Gove targets crime gangs in fly-tipping crackdown

Michael Gove has announced plans to crack down on illegal waste crime and fly-tipping by organised criminal gangs, which is blighting the countryside.

The Defra secretary has announced a three-month review to beef up the government’s approach to tackling waste crime in England.

Waste criminals operate illegal sites, evade landfill tax and undercut responsible waste disposal businesses, say ministers.

See also: Revealed – the burden of fly-tipping on farms

Their activity cost the English economy £600m in 2015. In 2016-17, councils spent £58m of taxpayers’ money clearing fly-tipped waste.

Mr Gove said: “Organised criminals running illegal waste dumps and fly-tipping are blighting local communities. They cost our economy vast amounts of money, pollute our environment and harm our wildlife.

“We must crack down on these criminals, who have no regard for the impact they have on people’s lives. The time is right for us to look at how we can best tackle these antisocial and inexcusable crimes.”

Waste sites shut down

More than 850 new illegal waste sites were discovered by the Environment Agency in 2016-17.

An average of two illegal sites are shut down every day, but they continue to create severe problems for local communities and business, especially in rural areas.

The Home Office believes criminals may also operate illegal waste sites as a cover for theft, human trafficking, fraud, supplying drugs and firearms, and money laundering.

The review, launched on Sunday (10 June), will consider serious and organised waste crime, including the government’s response – so that the panel can make recommendations for a strategic approach.

Led by Defra non-executive director Lizzie Noel, the review will also consider other measures for the Environment Agency, local authorities, the private sector and the police to tackle organised waste crime.

New measures

The latest announcement builds on a range of measures to tackle waste crime, including new powers for the Environment Agency to lock the gates of problem waste sites and for councils to hand out on-the-spot fines for fly-tippers.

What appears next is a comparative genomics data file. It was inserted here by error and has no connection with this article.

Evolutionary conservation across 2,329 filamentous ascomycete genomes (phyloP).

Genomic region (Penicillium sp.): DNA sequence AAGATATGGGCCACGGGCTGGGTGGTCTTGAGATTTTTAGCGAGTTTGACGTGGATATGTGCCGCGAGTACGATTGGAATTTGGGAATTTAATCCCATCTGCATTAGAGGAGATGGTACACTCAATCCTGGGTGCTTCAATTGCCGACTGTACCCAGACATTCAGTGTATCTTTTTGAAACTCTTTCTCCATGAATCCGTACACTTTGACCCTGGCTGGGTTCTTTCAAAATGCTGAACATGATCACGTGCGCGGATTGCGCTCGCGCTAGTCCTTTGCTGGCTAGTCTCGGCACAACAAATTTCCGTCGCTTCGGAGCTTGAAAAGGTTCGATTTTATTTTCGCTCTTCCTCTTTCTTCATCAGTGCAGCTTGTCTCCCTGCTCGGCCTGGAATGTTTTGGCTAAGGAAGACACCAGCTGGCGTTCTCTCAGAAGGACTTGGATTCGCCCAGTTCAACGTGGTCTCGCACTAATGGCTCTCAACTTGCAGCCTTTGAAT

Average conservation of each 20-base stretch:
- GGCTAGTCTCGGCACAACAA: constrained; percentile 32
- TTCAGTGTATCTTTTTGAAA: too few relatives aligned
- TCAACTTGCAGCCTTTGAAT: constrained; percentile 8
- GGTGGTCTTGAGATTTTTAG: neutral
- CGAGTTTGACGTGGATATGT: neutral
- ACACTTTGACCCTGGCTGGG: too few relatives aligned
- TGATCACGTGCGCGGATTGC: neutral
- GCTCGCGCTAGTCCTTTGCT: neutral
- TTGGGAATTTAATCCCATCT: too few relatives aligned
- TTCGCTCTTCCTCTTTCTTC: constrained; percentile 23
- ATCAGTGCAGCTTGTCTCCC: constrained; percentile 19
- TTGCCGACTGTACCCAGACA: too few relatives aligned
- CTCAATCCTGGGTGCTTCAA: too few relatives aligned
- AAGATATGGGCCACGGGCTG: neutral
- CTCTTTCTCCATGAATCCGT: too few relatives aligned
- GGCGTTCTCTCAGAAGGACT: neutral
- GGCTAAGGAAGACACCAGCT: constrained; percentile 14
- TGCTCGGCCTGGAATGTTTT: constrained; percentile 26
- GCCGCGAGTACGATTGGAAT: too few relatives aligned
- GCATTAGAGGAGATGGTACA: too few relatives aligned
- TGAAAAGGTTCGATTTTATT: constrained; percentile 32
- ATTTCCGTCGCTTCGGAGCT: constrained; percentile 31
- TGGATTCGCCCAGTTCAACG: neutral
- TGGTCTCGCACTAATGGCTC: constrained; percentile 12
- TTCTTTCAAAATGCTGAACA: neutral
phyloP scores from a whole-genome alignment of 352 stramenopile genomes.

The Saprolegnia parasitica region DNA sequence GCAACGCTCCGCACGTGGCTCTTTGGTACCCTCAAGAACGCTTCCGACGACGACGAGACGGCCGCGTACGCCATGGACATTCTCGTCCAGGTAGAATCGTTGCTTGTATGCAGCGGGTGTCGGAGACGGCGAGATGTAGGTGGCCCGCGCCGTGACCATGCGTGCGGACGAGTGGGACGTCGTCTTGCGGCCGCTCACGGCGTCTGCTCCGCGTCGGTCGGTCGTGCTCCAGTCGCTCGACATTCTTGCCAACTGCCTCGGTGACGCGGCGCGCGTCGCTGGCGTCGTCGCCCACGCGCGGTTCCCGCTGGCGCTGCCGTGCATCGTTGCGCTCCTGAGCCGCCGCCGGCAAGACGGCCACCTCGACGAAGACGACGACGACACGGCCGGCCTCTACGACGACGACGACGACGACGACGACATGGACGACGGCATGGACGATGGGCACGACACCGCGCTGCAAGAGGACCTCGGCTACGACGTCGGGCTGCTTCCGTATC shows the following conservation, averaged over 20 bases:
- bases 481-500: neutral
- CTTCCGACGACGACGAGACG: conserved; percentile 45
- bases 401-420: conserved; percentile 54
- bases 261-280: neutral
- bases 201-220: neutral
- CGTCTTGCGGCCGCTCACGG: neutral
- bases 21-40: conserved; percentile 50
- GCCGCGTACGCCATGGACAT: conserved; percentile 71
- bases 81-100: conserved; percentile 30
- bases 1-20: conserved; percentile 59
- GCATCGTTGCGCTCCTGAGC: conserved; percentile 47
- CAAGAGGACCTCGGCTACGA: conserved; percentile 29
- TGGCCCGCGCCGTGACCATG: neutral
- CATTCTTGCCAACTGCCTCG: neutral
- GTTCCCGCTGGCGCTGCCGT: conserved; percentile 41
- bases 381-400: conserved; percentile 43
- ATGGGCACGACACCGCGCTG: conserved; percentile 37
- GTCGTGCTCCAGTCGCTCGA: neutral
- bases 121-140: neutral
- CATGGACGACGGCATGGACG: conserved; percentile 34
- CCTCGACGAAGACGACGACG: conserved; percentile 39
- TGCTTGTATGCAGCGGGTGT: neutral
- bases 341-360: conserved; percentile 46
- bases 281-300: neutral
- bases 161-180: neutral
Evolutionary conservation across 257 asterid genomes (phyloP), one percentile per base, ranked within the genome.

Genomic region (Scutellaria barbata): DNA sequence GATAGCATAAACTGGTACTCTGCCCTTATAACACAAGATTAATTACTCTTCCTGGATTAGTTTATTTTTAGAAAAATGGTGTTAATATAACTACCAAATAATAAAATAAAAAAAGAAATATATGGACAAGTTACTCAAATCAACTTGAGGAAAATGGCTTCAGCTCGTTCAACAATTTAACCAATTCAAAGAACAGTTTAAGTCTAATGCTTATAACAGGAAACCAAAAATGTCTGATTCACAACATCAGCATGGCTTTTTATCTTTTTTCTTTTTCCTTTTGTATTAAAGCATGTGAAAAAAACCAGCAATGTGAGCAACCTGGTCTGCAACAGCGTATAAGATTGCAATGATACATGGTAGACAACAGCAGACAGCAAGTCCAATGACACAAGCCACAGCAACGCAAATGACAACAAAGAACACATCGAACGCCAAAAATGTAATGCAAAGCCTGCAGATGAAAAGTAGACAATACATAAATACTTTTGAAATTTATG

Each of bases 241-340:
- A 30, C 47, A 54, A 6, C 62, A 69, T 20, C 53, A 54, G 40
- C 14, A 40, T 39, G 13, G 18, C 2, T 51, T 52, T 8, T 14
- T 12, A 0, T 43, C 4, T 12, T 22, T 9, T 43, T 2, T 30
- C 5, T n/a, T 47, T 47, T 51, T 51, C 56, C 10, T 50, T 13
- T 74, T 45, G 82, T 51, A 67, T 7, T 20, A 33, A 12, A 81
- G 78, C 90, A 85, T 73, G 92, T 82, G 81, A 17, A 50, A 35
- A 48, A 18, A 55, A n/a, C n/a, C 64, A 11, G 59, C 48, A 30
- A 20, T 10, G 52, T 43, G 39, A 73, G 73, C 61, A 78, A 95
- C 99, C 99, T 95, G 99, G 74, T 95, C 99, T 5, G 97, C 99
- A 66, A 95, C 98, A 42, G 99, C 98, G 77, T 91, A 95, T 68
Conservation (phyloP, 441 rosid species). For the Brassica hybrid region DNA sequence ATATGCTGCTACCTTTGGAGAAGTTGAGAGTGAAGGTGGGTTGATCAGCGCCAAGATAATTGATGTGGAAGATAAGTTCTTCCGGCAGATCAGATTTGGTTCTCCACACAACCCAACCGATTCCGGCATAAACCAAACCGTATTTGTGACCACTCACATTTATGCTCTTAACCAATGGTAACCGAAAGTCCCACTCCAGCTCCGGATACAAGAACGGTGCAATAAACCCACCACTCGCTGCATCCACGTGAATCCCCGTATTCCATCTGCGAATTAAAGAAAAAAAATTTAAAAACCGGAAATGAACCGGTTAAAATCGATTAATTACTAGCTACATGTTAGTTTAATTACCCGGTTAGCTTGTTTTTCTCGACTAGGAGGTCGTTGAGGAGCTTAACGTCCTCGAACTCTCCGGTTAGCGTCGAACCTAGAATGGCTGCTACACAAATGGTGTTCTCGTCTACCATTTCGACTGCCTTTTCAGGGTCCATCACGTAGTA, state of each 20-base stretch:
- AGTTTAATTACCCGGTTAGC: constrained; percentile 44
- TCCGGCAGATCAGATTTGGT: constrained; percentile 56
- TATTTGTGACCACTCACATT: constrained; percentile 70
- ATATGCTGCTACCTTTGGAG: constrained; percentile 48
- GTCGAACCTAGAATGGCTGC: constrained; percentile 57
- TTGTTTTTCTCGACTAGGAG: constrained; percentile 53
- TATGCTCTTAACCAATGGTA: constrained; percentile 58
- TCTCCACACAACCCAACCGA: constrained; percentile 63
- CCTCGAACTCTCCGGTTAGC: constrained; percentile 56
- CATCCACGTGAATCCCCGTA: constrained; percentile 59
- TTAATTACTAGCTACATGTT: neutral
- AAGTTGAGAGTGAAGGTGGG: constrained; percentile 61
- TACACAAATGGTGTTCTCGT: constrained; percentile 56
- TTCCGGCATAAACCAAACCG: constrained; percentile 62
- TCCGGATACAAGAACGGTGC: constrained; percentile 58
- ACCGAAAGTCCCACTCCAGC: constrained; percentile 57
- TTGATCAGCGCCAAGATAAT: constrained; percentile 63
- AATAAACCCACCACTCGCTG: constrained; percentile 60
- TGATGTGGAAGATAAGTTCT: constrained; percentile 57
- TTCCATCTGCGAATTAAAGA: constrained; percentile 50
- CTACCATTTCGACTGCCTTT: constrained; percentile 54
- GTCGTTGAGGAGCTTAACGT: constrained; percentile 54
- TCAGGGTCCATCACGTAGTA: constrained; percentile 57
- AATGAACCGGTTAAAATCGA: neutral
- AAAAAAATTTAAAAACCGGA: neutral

The review is due to be completed in September, after which an evidence-based report will be submitted to Defra ministers for consideration.

5 ways to get tough on fly-tipping

  1. Impose and enforce penalties that better reflect the seriousness of the crime – seizure of vehicles must be the default penalty to send a clear signal that criminals will face damaging consequences if they are caught fly-tipping.
  2. Enforce fines for home and business owners whose waste is found in fly-tipped locations – to act as a deterrent and encourage waste disposal through legal channels.
  3. Appoint a national “fly-tipping tsar”, whose responsibilities would include co-ordinating with national agencies to tackle organised criminal gangs, monitoring and reporting on the scale of the problem across public and private land, and benchmarking enforcement performance.
  4. Develop new ways to aid clear-up and support victims, such as a new scheme to allow any private landowner to dispose of fly-tipped waste free of charge, and removing the landowner’s liability to clear up waste on private land.
  5. Promote education and working in partnership by sharing best practice and advising landowners on how to reduce the chance of being a victim of fly-tipping. Examples of local partnerships include shared CCTV monitoring schemes, Countryside Watch and incident intelligence sharing, which should be showcased.

Source: Country Land and Business Association

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